In a slight variation of the usual backyard philosophy theme, I’d like to tell you briefly about epigenetics, something that I’ve recently heard about for the first time. This weekend’s Volkskrant had a good article on the topic by Frank Grosveld (professor of Cell Biology and Genetics at the EMC in Rotterdam) and Jos de Mul (professor of Philosophy of Man and Culture, also at the EMC). Epigenetics is the study of external influences by the surroundings, feeding and habits on gene expression. The DNA itself is not modified, but how the DNA code is read and reacted upon: This happens through chemicals that attach to the nucleotides in the DNA. In this way, there’s an extra regulatory layer, allowing the environment to influence gene expression.

Sounds reasonable, until one ponders the implications: A number of studies have shown that this mechanism makes it possible for environmental effects to be inherited, even being passed on for example from grandparents to grandchildren! The Volkskrant article mentions a number of examples:

  • Men who were underfed during their pre-adolescence have grand-children with a significantly lower risk of cardiovascular disease whilst grandfathers who lived in times of plenty have grand-children with a significantly higher risk of diabetes (Pembrey and Bergen 2006).
  • In gestating rats, exposure to an anti-fungal agent used in wine-making affects offspring three generations down the line (Skinner 2008).
  • Mice placed in a stimulation-rich environment have offspring with a similarly improved memory, even when they grow up in a stimulation-poor environment (Feig 2009).

Besides shedding new light on the whole Nature vs. Nurture debate, this has the profound implication that we live in a kind of post-existentialist reality, where your actions and experiences affect not only yourself, but also your future offspring, and even the offspring of those around you, in more direct ways than hitherto recognised.

Think about that for a while, ok?

(P.S. Figuring out the first part of the title of this post is left as a simple but gratifying exercise for the reader: You too will be able to use this impressive-sounding qualifier in full sentences at cocktail parties.)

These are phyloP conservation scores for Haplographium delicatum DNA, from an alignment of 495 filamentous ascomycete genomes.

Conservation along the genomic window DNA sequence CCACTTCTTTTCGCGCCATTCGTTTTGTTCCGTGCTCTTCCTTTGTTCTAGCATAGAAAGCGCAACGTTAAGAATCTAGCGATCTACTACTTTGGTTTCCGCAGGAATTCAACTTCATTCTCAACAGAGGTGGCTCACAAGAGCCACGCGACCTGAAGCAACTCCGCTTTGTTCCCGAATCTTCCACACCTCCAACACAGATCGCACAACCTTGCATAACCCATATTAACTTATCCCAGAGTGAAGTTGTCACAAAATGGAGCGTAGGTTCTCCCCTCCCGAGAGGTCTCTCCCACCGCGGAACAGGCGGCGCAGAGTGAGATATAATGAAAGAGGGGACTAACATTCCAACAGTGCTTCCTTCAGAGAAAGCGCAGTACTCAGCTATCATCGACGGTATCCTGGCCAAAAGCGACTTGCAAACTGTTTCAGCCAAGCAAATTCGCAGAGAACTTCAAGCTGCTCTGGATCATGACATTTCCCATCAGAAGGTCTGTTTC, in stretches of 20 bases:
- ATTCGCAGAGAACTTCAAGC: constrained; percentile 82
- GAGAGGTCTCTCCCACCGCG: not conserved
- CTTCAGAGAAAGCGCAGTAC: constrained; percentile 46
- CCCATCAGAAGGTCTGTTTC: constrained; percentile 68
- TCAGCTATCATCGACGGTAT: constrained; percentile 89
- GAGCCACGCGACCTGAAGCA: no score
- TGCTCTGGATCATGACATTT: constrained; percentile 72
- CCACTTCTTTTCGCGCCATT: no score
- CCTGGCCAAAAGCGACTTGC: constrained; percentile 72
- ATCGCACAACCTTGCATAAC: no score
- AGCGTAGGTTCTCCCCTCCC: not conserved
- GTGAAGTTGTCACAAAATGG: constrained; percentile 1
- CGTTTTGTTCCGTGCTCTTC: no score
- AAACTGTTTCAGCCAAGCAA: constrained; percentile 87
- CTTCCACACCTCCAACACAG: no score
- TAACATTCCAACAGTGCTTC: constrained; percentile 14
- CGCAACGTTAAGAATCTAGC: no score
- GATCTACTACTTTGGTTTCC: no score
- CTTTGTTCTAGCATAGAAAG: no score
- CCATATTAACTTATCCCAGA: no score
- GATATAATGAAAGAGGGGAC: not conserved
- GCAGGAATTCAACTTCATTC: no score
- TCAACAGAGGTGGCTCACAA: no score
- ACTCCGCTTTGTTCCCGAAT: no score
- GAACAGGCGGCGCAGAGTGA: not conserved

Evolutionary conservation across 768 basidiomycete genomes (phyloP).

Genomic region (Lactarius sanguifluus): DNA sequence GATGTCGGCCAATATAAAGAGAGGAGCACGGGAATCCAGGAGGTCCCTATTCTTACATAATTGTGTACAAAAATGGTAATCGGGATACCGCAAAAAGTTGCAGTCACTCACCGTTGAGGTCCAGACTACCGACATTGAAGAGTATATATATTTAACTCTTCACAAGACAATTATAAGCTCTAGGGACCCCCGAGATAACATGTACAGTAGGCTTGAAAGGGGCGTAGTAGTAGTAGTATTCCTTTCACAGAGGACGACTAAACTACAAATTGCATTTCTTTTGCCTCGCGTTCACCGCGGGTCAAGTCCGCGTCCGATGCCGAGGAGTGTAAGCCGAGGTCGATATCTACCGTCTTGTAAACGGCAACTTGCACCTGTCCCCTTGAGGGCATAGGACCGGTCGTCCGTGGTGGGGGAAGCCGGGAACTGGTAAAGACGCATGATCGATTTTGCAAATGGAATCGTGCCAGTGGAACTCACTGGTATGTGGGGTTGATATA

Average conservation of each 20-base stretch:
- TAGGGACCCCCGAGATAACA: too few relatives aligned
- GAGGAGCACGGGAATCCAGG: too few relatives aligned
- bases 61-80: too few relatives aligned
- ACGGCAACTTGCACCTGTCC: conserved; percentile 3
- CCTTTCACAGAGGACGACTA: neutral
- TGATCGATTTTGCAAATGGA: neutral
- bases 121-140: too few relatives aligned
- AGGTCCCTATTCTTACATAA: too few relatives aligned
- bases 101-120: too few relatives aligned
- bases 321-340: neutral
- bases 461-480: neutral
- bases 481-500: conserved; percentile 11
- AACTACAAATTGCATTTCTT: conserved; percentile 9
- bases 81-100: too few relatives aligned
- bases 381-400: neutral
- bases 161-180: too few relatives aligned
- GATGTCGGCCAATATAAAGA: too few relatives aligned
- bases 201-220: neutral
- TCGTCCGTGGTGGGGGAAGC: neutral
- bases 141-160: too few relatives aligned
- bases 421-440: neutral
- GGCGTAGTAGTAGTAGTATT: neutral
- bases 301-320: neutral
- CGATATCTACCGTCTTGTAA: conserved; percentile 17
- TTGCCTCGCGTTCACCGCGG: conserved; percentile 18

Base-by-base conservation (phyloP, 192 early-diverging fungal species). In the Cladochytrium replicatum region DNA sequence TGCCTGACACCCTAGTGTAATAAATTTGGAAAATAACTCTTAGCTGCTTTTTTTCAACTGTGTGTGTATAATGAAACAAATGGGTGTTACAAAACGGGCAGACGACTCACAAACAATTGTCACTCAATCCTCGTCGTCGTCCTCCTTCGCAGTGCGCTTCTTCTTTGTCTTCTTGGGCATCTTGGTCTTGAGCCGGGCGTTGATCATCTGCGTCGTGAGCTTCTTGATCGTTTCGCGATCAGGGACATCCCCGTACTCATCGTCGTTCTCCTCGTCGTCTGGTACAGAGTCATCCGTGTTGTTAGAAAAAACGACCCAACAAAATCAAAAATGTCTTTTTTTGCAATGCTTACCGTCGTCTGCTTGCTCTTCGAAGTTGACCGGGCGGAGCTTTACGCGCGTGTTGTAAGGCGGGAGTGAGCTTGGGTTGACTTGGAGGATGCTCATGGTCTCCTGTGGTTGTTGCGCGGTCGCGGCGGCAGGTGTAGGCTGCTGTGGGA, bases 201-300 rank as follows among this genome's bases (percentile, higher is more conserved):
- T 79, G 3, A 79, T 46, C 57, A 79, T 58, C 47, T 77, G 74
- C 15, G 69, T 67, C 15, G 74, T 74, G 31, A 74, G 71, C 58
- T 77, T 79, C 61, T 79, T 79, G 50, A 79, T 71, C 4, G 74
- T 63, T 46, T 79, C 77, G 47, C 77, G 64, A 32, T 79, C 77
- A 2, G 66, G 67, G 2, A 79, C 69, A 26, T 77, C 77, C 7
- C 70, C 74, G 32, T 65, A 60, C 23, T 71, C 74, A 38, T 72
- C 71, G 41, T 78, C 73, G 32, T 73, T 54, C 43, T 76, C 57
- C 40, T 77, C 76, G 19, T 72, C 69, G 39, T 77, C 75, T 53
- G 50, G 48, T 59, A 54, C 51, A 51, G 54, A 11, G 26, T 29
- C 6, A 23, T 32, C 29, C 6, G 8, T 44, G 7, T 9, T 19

Weekly Head Voices #14: My Week Was A Wormhole.

In this week’s post, documenting the 7th week of 2010, I wonder about perceived business, mention two of our most recent open source releases and give to you, my readers, two screencasts about the DRE, in addition probably highly effective in the treatment of insomnia.

Screenshot of the FoBVis system. This is just one of our many attempts to take over the world, subtly.

Just before bedtime on Monday, I had still managed to make a note in my special top-secret Weekly Head Voices journal.  I usually do this every day to make sure I don’t forget anything by the weekend, when I usually have some time to write these posts.  Thursday night’s entry simply says “WTF, where did my week go?!” — There had been no other entries since Monday. I’m still not quite sure why it felt that way, as my breakdown of activities is similar to that of the previous week: 2 hours of lecture preparation, 3 hours of lecturing, 15 hours of scheduled meetings and 20 tasks completed (one more than last week!!) across 10 projects. Perhaps those four extra hours of meetings don’t scale linearly in the amount of business they cause, due to the number of extra context switches that they bring. I have to add that a number of truly exciting projects are brewing, but I can’t say more about them until I can say more about them, if you know what I mean.

We (The Group, of course) recently released two new open source software projects:

  • FoBVis is a tool for the real-time acquisition and visualisation of human motion: Currently it supports the Flock-of-Birds electromagnetic acquisition system, we are currently working to integrate Optotrak optical tracking system. We should also shortly have a version of the DRE that can run the FoBVis on YOUR computer as well.
  • HistoVis is a client-server system for the visualisation of large collections of (registered) histological sections.

It’s all very exciting that more products of our research are entering the big bad outside world!  The FoBVis is already being actively used by the LUMC Laboratory for Motion Analysis (we hope that more labs will start using this soon), and HistoVis will soon go live from the visible-orbit.nl server. Of course these have both been released under the new BSD license, as the GPL sucks.

Screencasts: Video Performance Art of the Nerdily Inclined. That’s where one makes a recording of one’s computer screen whilst demonstrating some or other procedure, optionally narrated by oneself, and then proceeds to upload said recording (called a screencast) to YouTube or similar. See a previous post of mine for one possible (and free) way of doing this on Windows. This weekend I produced and uploaded two such pieces, both demonstrating aspects of the DeVIDE Runtime Environment, or DRE, that paradoxically do NOT involve DeVIDE itself. Especially the second is really soothing, one could even say mildly sleep-inducing.  I just say: (1) Try (2) it.

To conclude, I give you a track from the new Massive Attack album Heligoland, called Paradise Circus. It should make your brain sit and scratch its chin stubble, not unlike the usual dose of backyard philosophy: